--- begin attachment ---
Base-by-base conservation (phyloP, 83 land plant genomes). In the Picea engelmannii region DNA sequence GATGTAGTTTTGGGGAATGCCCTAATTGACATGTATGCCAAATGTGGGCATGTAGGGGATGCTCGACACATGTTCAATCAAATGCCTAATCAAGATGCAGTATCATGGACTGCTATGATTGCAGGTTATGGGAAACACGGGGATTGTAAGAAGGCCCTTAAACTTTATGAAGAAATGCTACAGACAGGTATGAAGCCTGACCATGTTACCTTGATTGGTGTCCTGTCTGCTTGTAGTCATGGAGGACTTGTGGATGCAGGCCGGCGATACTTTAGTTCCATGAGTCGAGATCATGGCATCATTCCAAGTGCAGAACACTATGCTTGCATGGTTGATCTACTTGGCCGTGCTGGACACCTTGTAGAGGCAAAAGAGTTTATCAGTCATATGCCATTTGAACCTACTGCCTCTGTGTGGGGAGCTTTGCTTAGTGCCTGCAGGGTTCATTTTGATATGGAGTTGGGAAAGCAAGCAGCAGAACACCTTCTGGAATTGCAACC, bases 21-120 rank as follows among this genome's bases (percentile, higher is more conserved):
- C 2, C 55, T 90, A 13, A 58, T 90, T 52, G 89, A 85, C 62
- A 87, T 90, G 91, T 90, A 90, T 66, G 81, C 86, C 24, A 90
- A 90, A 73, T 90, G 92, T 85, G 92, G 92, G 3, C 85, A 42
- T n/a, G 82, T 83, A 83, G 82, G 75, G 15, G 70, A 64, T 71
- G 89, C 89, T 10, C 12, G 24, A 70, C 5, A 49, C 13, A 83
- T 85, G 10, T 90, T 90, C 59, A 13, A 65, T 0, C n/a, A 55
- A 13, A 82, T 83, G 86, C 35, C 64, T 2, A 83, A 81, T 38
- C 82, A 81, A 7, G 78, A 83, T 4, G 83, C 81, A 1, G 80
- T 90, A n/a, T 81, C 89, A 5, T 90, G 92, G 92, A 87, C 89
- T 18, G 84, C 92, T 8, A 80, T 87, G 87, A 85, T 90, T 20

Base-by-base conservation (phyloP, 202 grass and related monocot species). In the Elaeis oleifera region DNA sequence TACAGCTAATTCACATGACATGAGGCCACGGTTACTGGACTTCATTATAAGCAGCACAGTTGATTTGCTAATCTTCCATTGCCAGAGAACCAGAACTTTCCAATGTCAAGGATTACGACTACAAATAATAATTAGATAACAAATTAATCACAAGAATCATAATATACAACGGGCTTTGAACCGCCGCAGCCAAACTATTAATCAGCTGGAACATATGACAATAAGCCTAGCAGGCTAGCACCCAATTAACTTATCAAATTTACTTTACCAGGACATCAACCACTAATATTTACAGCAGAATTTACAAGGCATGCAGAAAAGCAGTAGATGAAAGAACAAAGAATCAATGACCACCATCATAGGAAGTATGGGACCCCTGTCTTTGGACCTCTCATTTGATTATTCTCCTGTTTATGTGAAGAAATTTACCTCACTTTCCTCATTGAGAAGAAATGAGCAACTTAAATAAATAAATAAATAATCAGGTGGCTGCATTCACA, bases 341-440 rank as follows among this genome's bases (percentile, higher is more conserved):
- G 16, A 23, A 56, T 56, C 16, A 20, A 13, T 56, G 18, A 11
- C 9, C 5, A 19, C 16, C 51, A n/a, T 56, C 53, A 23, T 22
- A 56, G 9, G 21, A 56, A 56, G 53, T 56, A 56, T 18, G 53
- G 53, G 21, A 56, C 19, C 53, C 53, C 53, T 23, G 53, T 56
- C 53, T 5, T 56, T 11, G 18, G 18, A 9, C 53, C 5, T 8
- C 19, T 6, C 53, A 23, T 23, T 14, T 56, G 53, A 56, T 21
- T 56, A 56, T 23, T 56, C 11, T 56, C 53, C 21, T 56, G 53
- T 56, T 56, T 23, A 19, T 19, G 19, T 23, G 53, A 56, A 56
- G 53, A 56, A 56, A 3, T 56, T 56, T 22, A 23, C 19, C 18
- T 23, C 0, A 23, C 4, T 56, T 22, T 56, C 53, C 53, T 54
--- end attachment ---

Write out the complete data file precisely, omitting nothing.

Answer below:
Base-by-base conservation (phyloP, 83 land plant genomes). In the Picea engelmannii region DNA sequence GATGTAGTTTTGGGGAATGCCCTAATTGACATGTATGCCAAATGTGGGCATGTAGGGGATGCTCGACACATGTTCAATCAAATGCCTAATCAAGATGCAGTATCATGGACTGCTATGATTGCAGGTTATGGGAAACACGGGGATTGTAAGAAGGCCCTTAAACTTTATGAAGAAATGCTACAGACAGGTATGAAGCCTGACCATGTTACCTTGATTGGTGTCCTGTCTGCTTGTAGTCATGGAGGACTTGTGGATGCAGGCCGGCGATACTTTAGTTCCATGAGTCGAGATCATGGCATCATTCCAAGTGCAGAACACTATGCTTGCATGGTTGATCTACTTGGCCGTGCTGGACACCTTGTAGAGGCAAAAGAGTTTATCAGTCATATGCCATTTGAACCTACTGCCTCTGTGTGGGGAGCTTTGCTTAGTGCCTGCAGGGTTCATTTTGATATGGAGTTGGGAAAGCAAGCAGCAGAACACCTTCTGGAATTGCAACC, bases 21-120 rank as follows among this genome's bases (percentile, higher is more conserved):
- C 2, C 55, T 90, A 13, A 58, T 90, T 52, G 89, A 85, C 62
- A 87, T 90, G 91, T 90, A 90, T 66, G 81, C 86, C 24, A 90
- A 90, A 73, T 90, G 92, T 85, G 92, G 92, G 3, C 85, A 42
- T n/a, G 82, T 83, A 83, G 82, G 75, G 15, G 70, A 64, T 71
- G 89, C 89, T 10, C 12, G 24, A 70, C 5, A 49, C 13, A 83
- T 85, G 10, T 90, T 90, C 59, A 13, A 65, T 0, C n/a, A 55
- A 13, A 82, T 83, G 86, C 35, C 64, T 2, A 83, A 81, T 38
- C 82, A 81, A 7, G 78, A 83, T 4, G 83, C 81, A 1, G 80
- T 90, A n/a, T 81, C 89, A 5, T 90, G 92, G 92, A 87, C 89
- T 18, G 84, C 92, T 8, A 80, T 87, G 87, A 85, T 90, T 20

Base-by-base conservation (phyloP, 202 grass and related monocot species). In the Elaeis oleifera region DNA sequence TACAGCTAATTCACATGACATGAGGCCACGGTTACTGGACTTCATTATAAGCAGCACAGTTGATTTGCTAATCTTCCATTGCCAGAGAACCAGAACTTTCCAATGTCAAGGATTACGACTACAAATAATAATTAGATAACAAATTAATCACAAGAATCATAATATACAACGGGCTTTGAACCGCCGCAGCCAAACTATTAATCAGCTGGAACATATGACAATAAGCCTAGCAGGCTAGCACCCAATTAACTTATCAAATTTACTTTACCAGGACATCAACCACTAATATTTACAGCAGAATTTACAAGGCATGCAGAAAAGCAGTAGATGAAAGAACAAAGAATCAATGACCACCATCATAGGAAGTATGGGACCCCTGTCTTTGGACCTCTCATTTGATTATTCTCCTGTTTATGTGAAGAAATTTACCTCACTTTCCTCATTGAGAAGAAATGAGCAACTTAAATAAATAAATAAATAATCAGGTGGCTGCATTCACA, bases 341-440 rank as follows among this genome's bases (percentile, higher is more conserved):
- G 16, A 23, A 56, T 56, C 16, A 20, A 13, T 56, G 18, A 11
- C 9, C 5, A 19, C 16, C 51, A n/a, T 56, C 53, A 23, T 22
- A 56, G 9, G 21, A 56, A 56, G 53, T 56, A 56, T 18, G 53
- G 53, G 21, A 56, C 19, C 53, C 53, C 53, T 23, G 53, T 56
- C 53, T 5, T 56, T 11, G 18, G 18, A 9, C 53, C 5, T 8
- C 19, T 6, C 53, A 23, T 23, T 14, T 56, G 53, A 56, T 21
- T 56, A 56, T 23, T 56, C 11, T 56, C 53, C 21, T 56, G 53
- T 56, T 56, T 23, A 19, T 19, G 19, T 23, G 53, A 56, A 56
- G 53, A 56, A 56, A 3, T 56, T 56, T 22, A 23, C 19, C 18
- T 23, C 0, A 23, C 4, T 56, T 22, T 56, C 53, C 53, T 54